Nothing beats the taste of a vine ripened tomato, except the taste of a vine ripened tomato harvested from your own garden. Growing great tomatoes is relatively easy and a small garden can produce a lot of tomatoes.
The tomato originates from South America and Mexico. The Spanish explorer Cortez took the seeds to Europe after discovering the tomato being grown in Mexico in Aztec gardens. Italians were the first to eat the golden apple (early tomatoes were yellow not red) in the 1500’s but it still took more than 100 years for Italians to fully accept tomatoes and integrate them into their food. Can you imagine Italian cuisine without tomatoes?
The tomato is classified as a vegetable thanks to a Supreme Court ruling in 1893 that subjected vegetables to import taxes, however technically a tomato is a fruit and part of the berry family. This vegetable/fruit is actually a perennial if left to continuously grow in a warm climate, however most areas do not stay warm enough so it is treated as an annual that has to be replanted every year. (continue reading…)
In life, as in a garden, you reap what you sow.
~Nancilee Wydra- Feng Shui in the Garden
Nothing makes me feel better than being outside on a warm, sunny day working in my garden. I relax and have time to think. The stress melts away as I pull weeds and dig my hands into the soil. I feel a great sense of accomplishment when the flowers bloom and the fruits and vegetables bear fruit.
When harvest time comes I enjoy sharing my bounty with friends and family.
Gardening is a wonderful way to relax, enjoy nature, live green and save money. Growing your own fruit or vegetables can dramatically slash your grocery bill.
Just a few plants can keep you stocked for months. (continue reading…)
When I started gardening, I ransacked the seed displays and catalogs in search of new tomato varieties to try. Over the years, though, I’ve settled in to a few reliable favorites, and with life catching up to me and a book to write, I have less time to be experimental with the veggie patch. Sure, maybe one day I’ll give those white cherry tomatoes a shot, but for now, I have my snacking tomato, my dehydrating tomato, my salad tomato, my paste tomato, my yellow tomato and my all-purpose slicer and vegetable soup tomato. No need to mess with what works.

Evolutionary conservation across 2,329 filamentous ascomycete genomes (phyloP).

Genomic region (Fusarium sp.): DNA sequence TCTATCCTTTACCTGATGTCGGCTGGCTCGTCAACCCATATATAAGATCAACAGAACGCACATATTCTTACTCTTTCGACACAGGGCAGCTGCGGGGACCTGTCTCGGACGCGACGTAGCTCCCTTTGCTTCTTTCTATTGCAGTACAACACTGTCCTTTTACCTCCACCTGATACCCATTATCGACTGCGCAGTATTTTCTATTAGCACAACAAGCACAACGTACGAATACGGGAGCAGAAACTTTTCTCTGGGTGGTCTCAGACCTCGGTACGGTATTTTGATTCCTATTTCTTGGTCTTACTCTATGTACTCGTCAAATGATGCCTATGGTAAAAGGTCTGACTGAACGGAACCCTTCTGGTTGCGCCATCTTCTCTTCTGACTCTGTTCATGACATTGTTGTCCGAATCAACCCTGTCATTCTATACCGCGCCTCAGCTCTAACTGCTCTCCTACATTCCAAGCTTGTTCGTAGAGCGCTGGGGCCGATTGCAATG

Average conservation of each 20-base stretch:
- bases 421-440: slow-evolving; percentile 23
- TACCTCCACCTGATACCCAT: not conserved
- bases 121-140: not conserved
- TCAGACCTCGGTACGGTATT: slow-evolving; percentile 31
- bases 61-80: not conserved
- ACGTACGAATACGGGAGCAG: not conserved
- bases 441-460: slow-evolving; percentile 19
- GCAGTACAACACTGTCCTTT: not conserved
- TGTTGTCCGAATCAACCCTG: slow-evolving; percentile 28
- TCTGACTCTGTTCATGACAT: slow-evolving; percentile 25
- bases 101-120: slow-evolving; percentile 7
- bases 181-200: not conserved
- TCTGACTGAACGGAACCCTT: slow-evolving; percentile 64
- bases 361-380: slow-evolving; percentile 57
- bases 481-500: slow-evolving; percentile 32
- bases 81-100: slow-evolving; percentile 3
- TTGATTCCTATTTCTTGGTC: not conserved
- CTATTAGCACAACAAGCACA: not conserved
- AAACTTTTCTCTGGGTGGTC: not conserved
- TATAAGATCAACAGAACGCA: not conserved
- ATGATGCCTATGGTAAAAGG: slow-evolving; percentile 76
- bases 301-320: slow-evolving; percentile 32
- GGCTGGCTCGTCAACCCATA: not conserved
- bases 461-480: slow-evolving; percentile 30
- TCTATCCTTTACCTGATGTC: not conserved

Now that I know what tomatoes grow well in my garden and that my family will eat, I save the seeds from one year to plant the next, sparing me the temptation of the seed catalogs and garden center displays. Seed saving is as old as agriculture. While most seed saving is as easy as letting a plant produce mature seeds and collecting them, tomatoes are a bit trickier. Although I’ve grown tomato plants from seeds that I saved by simply spreading the seed glop out to dry, rinsing and fermenting the seeds using the process detailed below produces a much higher germination rate with just a little bit of work. (continue reading…)
I like to garden. Every year, keep vigilant watch for the first sign of winter’s end so I can plant spinach, lettuce and snap peas, then watch for the last frosts so I can plant the tomatoes, peppers, eggplant, squash and delicate herbs. And that doesn’t even get into the orchard or the berry garden, where I grow apples, pears, peaches, plums, cherries, grapes, strawberries, blackberries, raspberries, elderberries and currants.